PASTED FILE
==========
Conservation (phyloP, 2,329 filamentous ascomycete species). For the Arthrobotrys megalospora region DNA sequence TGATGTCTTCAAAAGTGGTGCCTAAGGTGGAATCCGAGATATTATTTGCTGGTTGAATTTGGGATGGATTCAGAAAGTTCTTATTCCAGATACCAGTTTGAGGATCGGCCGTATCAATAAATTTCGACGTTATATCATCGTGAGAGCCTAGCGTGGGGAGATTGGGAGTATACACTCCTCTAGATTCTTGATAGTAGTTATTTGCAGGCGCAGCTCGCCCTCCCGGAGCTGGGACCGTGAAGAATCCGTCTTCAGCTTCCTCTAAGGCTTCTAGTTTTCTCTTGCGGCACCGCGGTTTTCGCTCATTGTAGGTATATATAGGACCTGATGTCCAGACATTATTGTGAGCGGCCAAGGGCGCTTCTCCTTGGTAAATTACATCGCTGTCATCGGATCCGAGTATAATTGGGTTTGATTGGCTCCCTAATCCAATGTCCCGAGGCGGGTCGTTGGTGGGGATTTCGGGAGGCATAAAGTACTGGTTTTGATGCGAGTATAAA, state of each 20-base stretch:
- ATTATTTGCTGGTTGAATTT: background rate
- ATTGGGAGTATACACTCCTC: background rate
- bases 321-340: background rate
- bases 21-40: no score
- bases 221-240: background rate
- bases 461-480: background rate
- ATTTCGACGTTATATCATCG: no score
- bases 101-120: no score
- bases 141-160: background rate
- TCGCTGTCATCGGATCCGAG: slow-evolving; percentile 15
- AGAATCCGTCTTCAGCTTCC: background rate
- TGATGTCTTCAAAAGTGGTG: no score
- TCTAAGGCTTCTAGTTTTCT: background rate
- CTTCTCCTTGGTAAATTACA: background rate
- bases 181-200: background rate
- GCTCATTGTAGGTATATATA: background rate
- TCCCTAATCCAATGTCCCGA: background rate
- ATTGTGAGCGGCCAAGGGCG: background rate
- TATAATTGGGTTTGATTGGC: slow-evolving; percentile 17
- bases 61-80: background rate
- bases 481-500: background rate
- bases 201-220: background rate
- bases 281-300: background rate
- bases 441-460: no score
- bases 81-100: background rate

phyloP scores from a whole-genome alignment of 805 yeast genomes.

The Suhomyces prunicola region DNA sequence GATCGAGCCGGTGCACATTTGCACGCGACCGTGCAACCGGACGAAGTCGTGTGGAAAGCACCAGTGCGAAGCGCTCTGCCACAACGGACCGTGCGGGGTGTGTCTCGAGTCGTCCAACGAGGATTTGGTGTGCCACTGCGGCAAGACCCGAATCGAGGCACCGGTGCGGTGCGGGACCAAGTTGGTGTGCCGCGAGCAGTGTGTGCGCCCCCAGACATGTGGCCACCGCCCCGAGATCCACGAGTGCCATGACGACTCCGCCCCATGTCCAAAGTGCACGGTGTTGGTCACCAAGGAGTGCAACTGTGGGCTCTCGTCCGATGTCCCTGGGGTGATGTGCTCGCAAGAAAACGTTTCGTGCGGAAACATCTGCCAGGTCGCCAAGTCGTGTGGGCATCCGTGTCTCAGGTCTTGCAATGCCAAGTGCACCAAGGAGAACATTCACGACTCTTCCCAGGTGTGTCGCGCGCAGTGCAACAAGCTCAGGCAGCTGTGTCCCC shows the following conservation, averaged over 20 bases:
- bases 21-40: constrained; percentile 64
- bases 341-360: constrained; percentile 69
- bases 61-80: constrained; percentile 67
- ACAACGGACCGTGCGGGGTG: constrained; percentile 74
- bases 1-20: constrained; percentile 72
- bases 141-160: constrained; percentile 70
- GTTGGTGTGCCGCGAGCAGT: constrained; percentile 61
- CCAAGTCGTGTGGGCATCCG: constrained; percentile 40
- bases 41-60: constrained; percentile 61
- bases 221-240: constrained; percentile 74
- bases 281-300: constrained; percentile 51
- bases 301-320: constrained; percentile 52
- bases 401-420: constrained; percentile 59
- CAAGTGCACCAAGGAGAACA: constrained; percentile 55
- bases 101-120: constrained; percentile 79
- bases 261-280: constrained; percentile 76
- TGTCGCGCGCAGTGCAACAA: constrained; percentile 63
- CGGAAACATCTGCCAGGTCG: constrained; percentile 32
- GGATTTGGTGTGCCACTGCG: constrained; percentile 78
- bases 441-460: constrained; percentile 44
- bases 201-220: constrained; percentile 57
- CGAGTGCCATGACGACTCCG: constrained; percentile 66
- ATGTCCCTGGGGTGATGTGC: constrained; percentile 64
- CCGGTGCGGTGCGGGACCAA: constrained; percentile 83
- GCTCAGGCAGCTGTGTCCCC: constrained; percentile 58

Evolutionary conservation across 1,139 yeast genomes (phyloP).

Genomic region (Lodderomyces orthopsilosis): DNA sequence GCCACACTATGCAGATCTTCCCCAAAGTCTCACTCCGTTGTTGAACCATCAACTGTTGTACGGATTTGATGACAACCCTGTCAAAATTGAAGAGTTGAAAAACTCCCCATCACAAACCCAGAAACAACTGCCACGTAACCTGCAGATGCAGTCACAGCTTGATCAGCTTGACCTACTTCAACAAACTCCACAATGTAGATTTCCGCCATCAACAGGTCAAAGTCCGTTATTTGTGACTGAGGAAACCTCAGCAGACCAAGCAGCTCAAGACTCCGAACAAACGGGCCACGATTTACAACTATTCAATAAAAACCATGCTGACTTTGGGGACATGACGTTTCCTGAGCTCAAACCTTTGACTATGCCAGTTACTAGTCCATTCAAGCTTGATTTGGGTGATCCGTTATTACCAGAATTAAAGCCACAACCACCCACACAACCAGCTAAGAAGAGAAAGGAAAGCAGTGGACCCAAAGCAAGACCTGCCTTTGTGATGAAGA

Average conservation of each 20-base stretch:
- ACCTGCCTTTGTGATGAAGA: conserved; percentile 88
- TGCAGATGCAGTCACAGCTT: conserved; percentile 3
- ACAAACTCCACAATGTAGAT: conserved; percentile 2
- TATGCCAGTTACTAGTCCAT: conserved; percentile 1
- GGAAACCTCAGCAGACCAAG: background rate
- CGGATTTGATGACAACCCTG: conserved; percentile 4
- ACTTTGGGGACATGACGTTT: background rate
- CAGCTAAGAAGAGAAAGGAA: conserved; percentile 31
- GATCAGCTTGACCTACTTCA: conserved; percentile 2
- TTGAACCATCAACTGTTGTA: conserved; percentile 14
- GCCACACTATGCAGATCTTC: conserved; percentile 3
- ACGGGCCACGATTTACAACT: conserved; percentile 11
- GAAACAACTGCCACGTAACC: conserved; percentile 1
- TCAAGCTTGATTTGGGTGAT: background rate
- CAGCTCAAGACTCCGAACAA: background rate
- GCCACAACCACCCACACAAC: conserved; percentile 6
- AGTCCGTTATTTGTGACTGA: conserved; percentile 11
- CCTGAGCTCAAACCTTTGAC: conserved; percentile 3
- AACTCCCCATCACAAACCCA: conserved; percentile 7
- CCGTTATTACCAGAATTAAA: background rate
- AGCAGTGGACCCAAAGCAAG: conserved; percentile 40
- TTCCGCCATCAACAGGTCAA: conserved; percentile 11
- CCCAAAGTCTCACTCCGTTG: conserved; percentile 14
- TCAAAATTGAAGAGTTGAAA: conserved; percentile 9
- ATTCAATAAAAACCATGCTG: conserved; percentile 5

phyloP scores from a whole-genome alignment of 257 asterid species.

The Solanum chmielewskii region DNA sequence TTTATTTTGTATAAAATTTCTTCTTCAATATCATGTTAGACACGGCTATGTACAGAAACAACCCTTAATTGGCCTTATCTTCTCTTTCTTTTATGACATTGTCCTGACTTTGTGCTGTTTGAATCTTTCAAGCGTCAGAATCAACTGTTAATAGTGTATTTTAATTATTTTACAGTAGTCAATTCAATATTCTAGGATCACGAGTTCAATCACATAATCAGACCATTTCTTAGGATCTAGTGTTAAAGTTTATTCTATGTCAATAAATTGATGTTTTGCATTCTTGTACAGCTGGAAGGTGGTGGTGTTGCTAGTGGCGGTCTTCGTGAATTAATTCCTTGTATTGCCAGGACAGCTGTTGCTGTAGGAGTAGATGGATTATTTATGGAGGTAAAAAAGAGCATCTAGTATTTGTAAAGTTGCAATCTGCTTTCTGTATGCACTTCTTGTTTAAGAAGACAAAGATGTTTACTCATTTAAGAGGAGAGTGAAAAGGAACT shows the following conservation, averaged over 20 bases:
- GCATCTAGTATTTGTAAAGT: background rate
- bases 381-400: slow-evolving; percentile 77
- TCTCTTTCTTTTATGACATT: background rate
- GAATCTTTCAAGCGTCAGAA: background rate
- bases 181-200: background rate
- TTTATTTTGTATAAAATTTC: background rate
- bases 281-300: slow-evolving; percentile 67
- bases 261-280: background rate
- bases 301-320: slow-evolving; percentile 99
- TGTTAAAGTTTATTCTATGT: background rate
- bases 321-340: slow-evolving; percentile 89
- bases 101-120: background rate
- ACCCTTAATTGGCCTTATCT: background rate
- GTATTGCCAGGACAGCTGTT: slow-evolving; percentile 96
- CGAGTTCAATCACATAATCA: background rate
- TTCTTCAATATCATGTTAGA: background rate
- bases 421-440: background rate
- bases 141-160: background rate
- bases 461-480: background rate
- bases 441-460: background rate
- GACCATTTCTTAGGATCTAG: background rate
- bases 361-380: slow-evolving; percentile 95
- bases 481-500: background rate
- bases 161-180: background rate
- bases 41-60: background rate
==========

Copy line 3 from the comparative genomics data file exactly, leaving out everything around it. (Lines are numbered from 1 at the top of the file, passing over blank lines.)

- ATTGGGAGTATACACTCCTC: background rate